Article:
More than a dozen dead pine trees are being removed from the Yarralumla Dog Park, to make way for new breeds and, hopefully, more sunlight.
The park, on the edge of Westbourne Woods, was made up of Pinus radiata, a common, fast-growing pine with a relatively short life-span.
ACT Urban Treescapes manager Rachael Dawes said the dead trees were being removed for both safety and aesthetic reasons, and she and her team had plans to replant them with different species.
The tree removals are being staged over the next few months, with trainee arborists using the removals as an opportunity to practice dismantling trees that are already dead.
The process of replanting could be less than straightforward, though, as the area’s most prominent users - dogs - are less than friendly when it comes to keeping trees thriving.
Ms Dawes said not only were dogs rambunctious, they also had particularly toxic urine.
“You're planting in a dog park, so it's a highly mobile site, there're dogs running around, so we have to protect against physical damage,” she said.
“It's a very compacted site, so you'll have to do some soil improvement and protection against further compaction, and also you're dealing with dog urine, which is highly acidic and not a friend of any vegetation in high dosages, so when you've got lots of dogs in one area, it's not great."
Another is that part of the park was is a designated heritage area
“Any replanting will have to be in consultation with ACT heritage. They generally don't like to change,” Ms Dawes said.
But Pinus radiata has been declared an invasive species, because of its rampant production, which means a case will have to be made to plant more.
The trees were planted in Canberra’s early days, and were well-suited to Canberra’s harsh climate.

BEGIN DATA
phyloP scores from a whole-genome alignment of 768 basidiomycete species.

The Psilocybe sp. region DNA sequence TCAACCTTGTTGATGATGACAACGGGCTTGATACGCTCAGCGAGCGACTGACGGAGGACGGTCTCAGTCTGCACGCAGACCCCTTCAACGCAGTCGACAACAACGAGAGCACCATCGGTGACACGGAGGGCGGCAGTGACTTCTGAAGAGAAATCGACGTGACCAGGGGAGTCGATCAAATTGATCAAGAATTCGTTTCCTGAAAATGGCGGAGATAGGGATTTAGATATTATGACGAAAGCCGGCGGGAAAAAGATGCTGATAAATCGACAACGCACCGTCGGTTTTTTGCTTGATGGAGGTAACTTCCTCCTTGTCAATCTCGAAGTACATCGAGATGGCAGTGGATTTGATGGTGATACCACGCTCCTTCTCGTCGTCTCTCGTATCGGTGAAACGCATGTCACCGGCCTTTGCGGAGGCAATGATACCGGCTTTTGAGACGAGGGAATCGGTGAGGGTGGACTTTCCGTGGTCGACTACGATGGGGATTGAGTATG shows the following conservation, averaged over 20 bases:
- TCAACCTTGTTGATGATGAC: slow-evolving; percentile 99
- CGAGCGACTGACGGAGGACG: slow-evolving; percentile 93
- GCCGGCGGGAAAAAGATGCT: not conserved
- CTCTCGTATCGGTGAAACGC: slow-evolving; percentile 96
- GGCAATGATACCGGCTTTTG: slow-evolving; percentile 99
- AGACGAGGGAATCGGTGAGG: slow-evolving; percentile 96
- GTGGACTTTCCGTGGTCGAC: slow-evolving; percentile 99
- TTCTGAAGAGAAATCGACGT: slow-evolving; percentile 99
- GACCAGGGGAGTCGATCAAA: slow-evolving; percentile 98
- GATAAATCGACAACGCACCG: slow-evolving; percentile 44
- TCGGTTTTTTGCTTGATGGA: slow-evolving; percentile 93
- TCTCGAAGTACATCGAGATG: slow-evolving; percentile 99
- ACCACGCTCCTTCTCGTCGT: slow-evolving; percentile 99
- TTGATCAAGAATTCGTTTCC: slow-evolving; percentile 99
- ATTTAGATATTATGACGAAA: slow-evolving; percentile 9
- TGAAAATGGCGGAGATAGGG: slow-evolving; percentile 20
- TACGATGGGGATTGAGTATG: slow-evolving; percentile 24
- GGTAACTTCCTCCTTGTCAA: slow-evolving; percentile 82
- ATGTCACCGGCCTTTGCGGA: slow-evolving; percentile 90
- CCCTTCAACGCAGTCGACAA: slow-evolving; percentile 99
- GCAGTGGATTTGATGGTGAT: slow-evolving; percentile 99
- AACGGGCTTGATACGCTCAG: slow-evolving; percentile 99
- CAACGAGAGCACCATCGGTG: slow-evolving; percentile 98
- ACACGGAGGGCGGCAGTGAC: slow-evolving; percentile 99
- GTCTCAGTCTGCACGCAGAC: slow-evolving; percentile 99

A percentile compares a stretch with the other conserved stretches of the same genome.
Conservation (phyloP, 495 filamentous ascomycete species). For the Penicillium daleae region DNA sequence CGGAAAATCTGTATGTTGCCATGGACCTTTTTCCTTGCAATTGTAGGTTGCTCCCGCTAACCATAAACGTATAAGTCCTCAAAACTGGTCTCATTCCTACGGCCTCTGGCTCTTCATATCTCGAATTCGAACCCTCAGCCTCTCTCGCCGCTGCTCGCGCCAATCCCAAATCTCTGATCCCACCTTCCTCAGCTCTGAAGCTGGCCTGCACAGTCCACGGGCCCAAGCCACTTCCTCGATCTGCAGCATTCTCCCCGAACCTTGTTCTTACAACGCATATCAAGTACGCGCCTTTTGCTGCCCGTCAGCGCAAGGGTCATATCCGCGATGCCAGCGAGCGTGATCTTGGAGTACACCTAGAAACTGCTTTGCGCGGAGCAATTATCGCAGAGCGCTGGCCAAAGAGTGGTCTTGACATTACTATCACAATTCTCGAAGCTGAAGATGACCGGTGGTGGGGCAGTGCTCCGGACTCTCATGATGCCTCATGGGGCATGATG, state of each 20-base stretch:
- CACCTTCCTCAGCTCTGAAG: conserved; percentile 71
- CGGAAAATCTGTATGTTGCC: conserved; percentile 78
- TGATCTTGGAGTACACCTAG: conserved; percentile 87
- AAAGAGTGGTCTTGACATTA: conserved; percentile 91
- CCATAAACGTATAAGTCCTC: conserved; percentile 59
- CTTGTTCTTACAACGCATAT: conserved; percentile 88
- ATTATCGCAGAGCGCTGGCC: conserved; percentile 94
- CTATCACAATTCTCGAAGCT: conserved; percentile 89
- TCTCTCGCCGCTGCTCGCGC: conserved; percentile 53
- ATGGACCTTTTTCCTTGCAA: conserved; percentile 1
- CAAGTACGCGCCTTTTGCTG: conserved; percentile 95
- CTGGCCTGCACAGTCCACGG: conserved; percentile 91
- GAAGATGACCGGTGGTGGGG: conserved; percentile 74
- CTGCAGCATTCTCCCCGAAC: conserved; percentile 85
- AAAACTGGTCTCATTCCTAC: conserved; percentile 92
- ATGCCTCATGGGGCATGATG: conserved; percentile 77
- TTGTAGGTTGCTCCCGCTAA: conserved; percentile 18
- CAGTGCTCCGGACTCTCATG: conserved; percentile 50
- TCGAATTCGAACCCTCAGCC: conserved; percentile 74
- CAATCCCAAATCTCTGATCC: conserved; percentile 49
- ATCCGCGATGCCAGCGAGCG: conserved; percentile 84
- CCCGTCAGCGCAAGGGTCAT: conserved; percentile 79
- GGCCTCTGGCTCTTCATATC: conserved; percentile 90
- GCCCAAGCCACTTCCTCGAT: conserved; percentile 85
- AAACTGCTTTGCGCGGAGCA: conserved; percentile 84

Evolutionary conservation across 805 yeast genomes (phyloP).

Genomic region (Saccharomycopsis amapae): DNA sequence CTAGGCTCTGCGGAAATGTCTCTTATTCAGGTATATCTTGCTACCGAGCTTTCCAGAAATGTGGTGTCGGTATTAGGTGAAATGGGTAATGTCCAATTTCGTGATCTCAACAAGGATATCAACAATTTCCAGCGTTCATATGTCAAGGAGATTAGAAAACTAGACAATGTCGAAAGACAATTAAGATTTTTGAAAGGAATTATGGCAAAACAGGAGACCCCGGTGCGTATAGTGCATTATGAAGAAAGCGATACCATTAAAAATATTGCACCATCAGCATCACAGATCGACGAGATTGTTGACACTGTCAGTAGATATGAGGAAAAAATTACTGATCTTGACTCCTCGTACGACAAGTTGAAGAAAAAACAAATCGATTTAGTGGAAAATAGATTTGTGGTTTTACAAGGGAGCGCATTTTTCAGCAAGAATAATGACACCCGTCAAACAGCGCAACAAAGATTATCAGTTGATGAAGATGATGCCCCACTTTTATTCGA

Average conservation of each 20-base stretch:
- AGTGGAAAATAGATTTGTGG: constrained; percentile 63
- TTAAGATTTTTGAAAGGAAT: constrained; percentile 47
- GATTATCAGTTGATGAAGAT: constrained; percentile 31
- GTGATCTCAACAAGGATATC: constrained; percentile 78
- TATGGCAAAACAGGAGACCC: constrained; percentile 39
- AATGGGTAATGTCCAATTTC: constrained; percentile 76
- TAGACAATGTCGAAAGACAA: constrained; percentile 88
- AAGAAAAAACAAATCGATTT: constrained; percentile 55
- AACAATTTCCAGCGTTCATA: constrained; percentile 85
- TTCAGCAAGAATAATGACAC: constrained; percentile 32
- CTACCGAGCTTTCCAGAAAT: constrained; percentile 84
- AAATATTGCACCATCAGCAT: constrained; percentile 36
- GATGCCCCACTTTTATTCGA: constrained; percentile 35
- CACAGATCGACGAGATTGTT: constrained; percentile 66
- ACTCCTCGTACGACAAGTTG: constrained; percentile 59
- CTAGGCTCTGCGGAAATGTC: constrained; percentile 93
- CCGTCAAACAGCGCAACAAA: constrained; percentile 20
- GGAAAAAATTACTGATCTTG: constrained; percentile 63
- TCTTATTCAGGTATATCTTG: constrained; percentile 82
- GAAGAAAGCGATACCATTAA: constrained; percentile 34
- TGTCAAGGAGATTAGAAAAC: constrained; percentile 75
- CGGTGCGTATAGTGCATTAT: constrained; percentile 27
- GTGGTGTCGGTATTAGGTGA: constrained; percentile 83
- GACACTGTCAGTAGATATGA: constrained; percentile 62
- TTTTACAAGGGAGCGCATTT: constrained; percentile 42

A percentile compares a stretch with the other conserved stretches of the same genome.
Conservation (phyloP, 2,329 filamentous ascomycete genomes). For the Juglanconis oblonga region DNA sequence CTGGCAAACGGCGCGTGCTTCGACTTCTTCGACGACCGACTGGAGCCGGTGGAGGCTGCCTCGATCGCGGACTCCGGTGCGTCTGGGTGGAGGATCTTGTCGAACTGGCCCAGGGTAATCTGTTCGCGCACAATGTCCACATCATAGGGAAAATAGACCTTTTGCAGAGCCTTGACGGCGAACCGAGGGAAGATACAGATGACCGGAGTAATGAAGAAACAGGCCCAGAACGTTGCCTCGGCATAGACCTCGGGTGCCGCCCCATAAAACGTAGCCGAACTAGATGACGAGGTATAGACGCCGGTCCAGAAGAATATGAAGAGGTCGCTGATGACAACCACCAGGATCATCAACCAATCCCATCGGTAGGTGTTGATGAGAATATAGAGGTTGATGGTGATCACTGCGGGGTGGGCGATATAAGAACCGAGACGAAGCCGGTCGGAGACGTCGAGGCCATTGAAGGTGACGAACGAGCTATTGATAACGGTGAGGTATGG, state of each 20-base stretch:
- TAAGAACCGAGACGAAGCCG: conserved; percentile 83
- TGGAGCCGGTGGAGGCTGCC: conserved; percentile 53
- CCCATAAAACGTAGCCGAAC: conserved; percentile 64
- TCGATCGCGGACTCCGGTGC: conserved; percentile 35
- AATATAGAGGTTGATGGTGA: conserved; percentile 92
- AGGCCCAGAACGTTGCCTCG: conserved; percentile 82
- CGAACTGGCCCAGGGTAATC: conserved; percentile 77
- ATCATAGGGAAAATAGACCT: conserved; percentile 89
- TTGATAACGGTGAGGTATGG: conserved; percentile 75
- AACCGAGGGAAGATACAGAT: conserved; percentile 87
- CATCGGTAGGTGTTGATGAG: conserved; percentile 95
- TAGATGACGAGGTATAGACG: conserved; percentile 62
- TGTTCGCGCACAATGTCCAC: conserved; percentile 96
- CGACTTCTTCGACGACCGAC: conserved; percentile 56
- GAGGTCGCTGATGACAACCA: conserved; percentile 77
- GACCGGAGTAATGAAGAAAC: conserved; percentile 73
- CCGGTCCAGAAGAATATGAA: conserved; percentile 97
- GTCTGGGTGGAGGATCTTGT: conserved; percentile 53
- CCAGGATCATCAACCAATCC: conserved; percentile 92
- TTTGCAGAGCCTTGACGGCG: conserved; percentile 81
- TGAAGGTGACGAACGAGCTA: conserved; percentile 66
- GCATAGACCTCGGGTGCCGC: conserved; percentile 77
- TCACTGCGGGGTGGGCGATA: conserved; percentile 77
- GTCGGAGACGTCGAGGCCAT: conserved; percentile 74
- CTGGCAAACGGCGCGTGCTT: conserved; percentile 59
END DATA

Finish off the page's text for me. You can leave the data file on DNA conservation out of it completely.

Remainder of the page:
“Pinus radiata has got lots of valuable traits - it's actually a really good tree for many things,” she said.
“Because it's a fast-growing tree, it's very tolerant of Canberra's conditions. Canberra is a really hard place to grow, it's hot, it’s dry, it’s cold, so it was a really successful early planting in the trials that they were doing in early ACT.”
She said Charles Weston, the horticulturalist responsible for the early afforestation of Canberra, had originally dreamed of filling the woods with Californian redwoods, but soon realised that they wouldn’t survive.
“They like about 2000 mils of water a year, so we're never going to get that there, and the ones that we have of that species are struggling,” she said.
“They don't look like they do in California, that's for sure.
But Pinus radiata also comes from California, and they don’t look anything like they do at home either, they look much better here.”
She said the pines were good for production, and had been developed in the ACT with selective breeding - “breedings the good ones with the good ones to get a better one”.
“They're still in use in production pine plantations, but outside of that, we could get a permit from EPS and replant this pine, that does happen, but there are some other species that are very similar that we could use,” she said.
“But we'd also like to see some deciduous broad-leaf trees.
"It's my dog park, it's where I go, and it's really cold in winter, so we'd like to see a bit more of a mix.”
The ACT government plans to begin replantings in the park in spring.